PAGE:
Whether you are one to see the likable doggish qualities in bears, or one who would prefer to admire them from afar, bears are universally fascinating creatures because of their intelligence, mannerisms, and size.  In Alabama we are fortunate to have a presence of Black Bears, smaller and less aggressive than the Brown Bears of the West.  And East Alabama in particular has apparently become “The New West” to the bear community, as more Black Bears are migrating downward from the Smoky Mountains.  Black Bear sightings are on the rise in our neck of the woods as these bears have begun to range our way, with most being spotted around the Talladega Forest and Cheaha Mountain.

One Clay County woodsman in particular recently noticed evidence of a new bear presence here, and set out to capture footage of it with a game camera.  Along the foothills of the Talladega Forest, Mr. David Lockridge came upon a series of large, overturned rocks and clawed bark that had the signature of a bear searching for food.  Placing his game camera in an opportune spot, he was eventually able to capture this video before the bear moved onward.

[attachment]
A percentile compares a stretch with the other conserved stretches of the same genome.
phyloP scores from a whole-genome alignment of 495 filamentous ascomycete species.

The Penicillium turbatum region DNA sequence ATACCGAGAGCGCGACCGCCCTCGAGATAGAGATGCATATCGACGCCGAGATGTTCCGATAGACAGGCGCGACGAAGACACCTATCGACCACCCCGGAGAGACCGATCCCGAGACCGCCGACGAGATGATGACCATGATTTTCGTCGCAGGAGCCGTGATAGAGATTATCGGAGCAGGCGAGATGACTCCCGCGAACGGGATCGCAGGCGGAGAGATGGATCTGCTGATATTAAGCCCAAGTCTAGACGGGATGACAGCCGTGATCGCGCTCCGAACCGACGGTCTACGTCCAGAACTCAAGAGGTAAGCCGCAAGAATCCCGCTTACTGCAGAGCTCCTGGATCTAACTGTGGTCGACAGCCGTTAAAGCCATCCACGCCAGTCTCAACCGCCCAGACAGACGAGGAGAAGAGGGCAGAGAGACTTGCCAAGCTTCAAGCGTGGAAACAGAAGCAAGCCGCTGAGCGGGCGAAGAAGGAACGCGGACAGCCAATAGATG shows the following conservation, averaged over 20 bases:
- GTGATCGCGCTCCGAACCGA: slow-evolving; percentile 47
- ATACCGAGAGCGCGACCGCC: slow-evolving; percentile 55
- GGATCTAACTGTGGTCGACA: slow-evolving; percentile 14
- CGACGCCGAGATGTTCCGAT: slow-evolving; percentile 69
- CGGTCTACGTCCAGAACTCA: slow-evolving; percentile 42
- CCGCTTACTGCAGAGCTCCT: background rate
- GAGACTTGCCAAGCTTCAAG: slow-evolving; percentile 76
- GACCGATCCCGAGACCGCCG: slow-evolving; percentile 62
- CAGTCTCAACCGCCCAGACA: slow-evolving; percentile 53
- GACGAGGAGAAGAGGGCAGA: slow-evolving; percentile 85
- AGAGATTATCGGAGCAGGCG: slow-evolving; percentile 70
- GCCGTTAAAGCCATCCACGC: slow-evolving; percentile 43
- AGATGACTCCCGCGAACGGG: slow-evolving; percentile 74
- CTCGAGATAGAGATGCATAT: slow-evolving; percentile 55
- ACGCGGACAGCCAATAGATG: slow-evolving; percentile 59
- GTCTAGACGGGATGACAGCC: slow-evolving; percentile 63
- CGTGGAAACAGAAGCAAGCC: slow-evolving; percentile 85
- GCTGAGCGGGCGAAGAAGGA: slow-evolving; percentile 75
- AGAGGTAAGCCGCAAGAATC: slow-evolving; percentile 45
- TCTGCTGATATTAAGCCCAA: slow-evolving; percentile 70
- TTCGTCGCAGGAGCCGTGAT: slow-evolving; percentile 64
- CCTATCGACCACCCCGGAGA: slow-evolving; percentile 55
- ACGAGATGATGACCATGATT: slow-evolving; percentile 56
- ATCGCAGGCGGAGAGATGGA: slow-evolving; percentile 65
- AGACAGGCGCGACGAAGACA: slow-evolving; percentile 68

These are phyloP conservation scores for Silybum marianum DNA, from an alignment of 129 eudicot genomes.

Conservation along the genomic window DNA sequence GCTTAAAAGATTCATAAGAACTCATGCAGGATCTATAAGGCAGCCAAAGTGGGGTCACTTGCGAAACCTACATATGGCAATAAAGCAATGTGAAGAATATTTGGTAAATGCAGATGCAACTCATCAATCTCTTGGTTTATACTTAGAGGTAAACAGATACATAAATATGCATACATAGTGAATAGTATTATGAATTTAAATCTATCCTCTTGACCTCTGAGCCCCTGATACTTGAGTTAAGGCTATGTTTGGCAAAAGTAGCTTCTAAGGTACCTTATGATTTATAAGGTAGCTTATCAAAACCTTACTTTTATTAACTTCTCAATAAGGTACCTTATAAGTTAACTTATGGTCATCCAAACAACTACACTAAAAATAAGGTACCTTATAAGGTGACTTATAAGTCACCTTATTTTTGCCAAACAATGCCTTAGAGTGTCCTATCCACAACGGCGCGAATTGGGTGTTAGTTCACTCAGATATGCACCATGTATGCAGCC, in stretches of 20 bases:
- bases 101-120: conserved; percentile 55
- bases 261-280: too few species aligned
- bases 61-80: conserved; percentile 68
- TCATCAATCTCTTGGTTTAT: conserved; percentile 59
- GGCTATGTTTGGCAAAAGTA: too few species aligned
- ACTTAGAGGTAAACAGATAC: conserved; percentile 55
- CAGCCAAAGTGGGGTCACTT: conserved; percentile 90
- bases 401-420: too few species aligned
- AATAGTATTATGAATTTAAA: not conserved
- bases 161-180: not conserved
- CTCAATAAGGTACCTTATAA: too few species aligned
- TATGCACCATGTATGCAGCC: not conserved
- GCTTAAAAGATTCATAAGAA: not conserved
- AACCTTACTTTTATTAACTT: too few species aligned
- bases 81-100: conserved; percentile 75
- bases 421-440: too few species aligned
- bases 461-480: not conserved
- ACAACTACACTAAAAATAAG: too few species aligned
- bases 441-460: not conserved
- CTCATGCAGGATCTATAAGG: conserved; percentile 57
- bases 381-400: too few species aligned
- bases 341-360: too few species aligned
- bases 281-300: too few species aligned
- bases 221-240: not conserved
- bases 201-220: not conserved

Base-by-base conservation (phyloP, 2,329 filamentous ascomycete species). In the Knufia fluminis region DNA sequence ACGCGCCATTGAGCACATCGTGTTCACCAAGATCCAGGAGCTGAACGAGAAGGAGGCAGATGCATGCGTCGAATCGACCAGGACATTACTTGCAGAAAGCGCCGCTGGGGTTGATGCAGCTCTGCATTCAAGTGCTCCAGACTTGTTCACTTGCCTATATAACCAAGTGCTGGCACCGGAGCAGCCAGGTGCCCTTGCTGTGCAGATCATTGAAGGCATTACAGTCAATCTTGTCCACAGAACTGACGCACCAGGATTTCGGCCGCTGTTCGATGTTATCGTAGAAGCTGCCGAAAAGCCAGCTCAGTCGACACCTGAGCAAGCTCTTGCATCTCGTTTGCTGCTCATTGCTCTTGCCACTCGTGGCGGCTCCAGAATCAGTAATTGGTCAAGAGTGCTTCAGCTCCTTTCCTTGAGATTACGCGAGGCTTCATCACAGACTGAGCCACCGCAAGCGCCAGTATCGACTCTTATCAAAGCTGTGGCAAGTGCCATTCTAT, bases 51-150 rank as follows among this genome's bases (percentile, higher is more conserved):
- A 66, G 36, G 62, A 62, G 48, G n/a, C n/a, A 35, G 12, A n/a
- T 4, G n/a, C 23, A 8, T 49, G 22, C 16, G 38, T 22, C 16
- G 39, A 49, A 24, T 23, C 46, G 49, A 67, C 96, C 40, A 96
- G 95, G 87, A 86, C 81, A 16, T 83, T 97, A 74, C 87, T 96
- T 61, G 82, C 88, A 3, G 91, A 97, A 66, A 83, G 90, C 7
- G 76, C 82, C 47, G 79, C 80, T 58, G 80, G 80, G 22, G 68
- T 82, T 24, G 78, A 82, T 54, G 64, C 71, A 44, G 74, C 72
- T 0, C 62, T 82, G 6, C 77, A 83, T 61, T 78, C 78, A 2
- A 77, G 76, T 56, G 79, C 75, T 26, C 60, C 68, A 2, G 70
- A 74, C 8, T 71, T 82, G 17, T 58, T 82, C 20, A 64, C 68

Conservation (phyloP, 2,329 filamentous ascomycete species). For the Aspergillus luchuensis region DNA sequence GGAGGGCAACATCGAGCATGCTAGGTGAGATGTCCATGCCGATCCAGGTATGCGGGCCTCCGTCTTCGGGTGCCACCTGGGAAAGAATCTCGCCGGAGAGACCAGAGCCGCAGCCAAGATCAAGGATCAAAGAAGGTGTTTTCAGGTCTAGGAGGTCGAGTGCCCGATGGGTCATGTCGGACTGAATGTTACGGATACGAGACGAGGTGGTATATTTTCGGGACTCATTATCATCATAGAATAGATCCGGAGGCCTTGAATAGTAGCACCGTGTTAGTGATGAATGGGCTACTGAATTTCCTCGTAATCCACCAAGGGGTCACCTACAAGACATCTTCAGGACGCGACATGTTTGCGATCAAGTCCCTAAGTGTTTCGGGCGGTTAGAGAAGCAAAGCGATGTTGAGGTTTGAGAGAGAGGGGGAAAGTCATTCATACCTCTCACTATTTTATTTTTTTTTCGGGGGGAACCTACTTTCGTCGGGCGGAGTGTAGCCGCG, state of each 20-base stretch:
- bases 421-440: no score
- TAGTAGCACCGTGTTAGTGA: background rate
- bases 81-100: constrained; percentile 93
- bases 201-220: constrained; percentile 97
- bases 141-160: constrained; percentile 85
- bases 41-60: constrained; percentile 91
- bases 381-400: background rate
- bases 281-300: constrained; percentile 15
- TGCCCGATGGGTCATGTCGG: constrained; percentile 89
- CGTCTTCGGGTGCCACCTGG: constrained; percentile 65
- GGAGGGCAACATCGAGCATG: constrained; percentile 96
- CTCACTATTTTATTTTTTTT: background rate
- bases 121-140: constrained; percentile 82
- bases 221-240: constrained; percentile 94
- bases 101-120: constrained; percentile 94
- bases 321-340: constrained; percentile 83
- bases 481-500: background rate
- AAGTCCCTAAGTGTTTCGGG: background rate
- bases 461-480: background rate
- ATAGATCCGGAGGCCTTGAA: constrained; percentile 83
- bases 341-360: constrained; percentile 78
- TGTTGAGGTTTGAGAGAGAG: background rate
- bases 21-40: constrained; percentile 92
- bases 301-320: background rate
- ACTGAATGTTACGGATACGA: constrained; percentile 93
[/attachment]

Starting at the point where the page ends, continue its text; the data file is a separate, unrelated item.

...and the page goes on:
Bear sightings are gaining speed in Calhoun, Cherokee, Clay, Cleburne, and Talladega Counties, and are projected to climb in Chambers, Coosa, Randolph, and Tallapoosa Counties as their migration from the Smoky Mountains continues to range southward and eastward.  At Cheaha State Park, visitors and staff members have spotted an entire family of adult and baby bears roaming through the grounds.  Being the wild animals that they are, the bears tend to stick to their own schedule and are unpredictable in when they will show (at least by human inklings).  Cheaha State Park thus remains the most likely place to see a bear, because of its high location and natural habitat.

While there is no guaranteed spot to see a Black Bear firsthand, the most probable way for would-be Greenhorns is to follow the bear’s lead and “Go South, Young Man”!